Dispatches from the Digital Revolution
Many moons ago, I wondered whether literary agents would thrive or be cast adrift in the ever-shifting waters of the publishing industry. With the emergence of a vast array of alternative avenues, ranging from controversial e-only imprints like Random House’s Hydra to the ever-expanding cornucopia of self-publishing platforms, would the need for a front line of publishing gatekeepers remain?
As the publishing singularity—the gradual merging of different media and hybridization of roles within the industry—draws nigh, it seems that rather than fading into the mist, literary agents are beginning to take on an increasingly active role. While some agencies have formed in-house divisions or even separate business entities that function as self-contained epublishing houses, offering a suite of digital services to eligible writers, other agencies are content to act as facilitators for their own clients in instances where bypassing traditional publishers makes the most financial sense.
For instance, Trident Media’s ebook division was launched in early 2012 and promptly churned out fifty titles in its first eight months. Among its most recent releases is Deepak Chopra’s e-only Ask Deepak About Love and Relationships, which was released on January 22, 2013. Many Trident releases are backlist titles to which rights have reverted, but the speed with which Trident is able to bring its nonfiction originals to market means that its ephemerally relevant, current-event titles have also done well. Trident doesn’t accept outside submissions for its epublishing program; its services are strictly limited to the agency’s clients.
According to this Publishers Weekly article, in order to avoid conflicts of interest by acting as a more traditional publisher, the agency takes a standard 15 percent commission on the revenues received by its authors. At the same time, instead of outsourcing any of the epublishing elements, Trident claims to provide its clients with a full self-publishing package: everything from jacket design, substantive editing, copyediting, formatting the documents into epub and mobi formats, and actually uploading the finished ebooks is kept in-house. Trident books are available on Amazon and Apple.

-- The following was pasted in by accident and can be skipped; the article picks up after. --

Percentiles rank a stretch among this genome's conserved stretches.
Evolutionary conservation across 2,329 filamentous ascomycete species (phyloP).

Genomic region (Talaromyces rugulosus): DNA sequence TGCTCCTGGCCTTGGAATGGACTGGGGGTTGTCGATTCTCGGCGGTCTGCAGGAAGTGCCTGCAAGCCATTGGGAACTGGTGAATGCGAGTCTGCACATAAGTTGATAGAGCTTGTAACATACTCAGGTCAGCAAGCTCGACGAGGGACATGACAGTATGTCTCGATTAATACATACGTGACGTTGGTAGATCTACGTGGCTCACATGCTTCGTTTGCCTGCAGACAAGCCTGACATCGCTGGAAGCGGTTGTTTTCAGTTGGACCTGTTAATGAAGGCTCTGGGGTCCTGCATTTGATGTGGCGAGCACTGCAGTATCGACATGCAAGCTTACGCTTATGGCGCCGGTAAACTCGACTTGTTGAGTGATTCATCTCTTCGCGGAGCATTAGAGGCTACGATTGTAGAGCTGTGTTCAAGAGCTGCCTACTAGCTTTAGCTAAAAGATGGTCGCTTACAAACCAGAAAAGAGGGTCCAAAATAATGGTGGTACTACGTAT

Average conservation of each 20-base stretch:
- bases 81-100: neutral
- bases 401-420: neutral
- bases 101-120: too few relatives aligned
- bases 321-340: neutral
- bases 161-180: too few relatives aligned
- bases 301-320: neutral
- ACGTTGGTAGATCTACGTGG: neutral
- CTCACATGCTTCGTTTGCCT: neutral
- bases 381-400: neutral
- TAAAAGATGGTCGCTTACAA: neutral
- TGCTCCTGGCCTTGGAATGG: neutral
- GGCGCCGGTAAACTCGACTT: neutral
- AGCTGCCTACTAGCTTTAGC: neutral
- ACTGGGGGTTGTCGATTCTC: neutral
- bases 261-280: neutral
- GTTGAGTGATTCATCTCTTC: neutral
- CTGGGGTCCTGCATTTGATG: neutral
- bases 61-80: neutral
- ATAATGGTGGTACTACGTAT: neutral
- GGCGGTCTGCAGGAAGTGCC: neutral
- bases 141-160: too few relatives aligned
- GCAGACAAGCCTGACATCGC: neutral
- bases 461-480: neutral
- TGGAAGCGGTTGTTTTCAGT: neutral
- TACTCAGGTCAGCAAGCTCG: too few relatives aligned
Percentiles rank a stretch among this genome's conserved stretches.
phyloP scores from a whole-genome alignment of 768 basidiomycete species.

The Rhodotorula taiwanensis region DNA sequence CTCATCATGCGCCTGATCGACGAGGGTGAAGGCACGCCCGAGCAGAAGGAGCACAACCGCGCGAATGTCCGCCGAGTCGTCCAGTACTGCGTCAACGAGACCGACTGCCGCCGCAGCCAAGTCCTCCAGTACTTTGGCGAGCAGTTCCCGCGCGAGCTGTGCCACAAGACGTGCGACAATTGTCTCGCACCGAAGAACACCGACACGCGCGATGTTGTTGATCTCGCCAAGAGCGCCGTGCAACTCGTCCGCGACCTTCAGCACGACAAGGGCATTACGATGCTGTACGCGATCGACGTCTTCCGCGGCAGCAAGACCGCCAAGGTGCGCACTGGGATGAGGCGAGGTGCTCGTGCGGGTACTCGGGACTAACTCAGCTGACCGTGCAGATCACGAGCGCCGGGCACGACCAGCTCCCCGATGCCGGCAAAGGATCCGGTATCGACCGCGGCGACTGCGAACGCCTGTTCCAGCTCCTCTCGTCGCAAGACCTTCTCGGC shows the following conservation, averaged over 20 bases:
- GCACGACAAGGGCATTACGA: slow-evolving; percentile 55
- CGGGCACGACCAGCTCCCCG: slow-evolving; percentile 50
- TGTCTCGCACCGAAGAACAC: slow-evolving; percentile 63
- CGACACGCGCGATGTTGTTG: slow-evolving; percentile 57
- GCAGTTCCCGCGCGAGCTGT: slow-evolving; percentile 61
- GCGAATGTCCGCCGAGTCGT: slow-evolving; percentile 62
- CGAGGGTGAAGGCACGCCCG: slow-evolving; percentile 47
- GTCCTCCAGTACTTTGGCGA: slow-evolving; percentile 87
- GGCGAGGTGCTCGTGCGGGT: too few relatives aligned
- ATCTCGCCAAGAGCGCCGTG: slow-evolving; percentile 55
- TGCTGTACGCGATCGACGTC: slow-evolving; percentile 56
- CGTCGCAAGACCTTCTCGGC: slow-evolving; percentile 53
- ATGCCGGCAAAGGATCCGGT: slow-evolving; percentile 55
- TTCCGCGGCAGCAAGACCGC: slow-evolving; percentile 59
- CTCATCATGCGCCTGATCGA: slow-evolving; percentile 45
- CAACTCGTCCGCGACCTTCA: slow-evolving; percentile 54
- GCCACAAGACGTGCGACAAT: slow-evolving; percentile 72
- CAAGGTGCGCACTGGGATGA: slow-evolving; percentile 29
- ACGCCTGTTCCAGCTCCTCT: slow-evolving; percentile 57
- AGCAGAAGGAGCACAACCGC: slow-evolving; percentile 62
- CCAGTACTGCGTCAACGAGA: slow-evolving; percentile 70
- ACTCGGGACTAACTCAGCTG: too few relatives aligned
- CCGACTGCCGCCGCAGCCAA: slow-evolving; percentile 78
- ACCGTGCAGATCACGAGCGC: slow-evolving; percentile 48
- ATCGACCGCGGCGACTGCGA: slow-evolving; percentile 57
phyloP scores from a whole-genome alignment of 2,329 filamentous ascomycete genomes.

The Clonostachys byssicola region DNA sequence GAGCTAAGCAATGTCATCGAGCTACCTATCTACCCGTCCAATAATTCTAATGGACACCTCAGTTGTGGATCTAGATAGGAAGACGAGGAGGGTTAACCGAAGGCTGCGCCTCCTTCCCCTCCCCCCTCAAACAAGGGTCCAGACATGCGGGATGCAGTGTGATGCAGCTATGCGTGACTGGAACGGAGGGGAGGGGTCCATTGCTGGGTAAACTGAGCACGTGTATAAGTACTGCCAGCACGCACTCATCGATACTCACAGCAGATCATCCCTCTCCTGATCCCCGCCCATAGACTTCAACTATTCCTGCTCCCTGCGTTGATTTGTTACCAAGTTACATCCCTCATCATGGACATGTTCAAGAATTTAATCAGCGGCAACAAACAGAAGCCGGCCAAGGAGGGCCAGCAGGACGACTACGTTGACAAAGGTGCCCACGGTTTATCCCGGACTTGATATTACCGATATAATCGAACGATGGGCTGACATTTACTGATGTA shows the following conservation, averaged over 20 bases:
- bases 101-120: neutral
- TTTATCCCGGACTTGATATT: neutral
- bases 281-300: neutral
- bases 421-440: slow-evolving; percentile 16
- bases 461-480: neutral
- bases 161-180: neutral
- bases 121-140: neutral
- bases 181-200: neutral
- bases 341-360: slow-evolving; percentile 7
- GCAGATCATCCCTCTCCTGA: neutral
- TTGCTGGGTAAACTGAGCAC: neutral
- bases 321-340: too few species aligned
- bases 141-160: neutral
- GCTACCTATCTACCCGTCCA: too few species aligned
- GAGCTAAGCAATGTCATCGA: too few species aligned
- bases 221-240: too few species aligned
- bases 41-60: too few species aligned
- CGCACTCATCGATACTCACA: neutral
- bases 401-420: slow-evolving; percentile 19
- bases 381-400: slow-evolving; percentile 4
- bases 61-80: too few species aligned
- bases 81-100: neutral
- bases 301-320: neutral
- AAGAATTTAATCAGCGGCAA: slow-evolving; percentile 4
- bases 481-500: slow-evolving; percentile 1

In contrast, Diversion Books—originally launched by powerhouse agent Scott Waxman as an ancillary wing of his agency—is its own entity and behaves as more of a classic publisher. According to the same PW article, Diversion is run by a dedicated director, a full-time staffer, and a regular roster of freelance editors and programmers. The company launched with twelve titles and has now published several hundred, focusing on the following: “overlooked” books, which were originally traditionally published but sold poorly; out of print books; short format ebooks; quick-to-market ebooks; content collections by companies, brands, websites, or bloggers who want to aggregate their existing content and distribute, promote, and sell it in ebook format, and original fiction and nonfiction.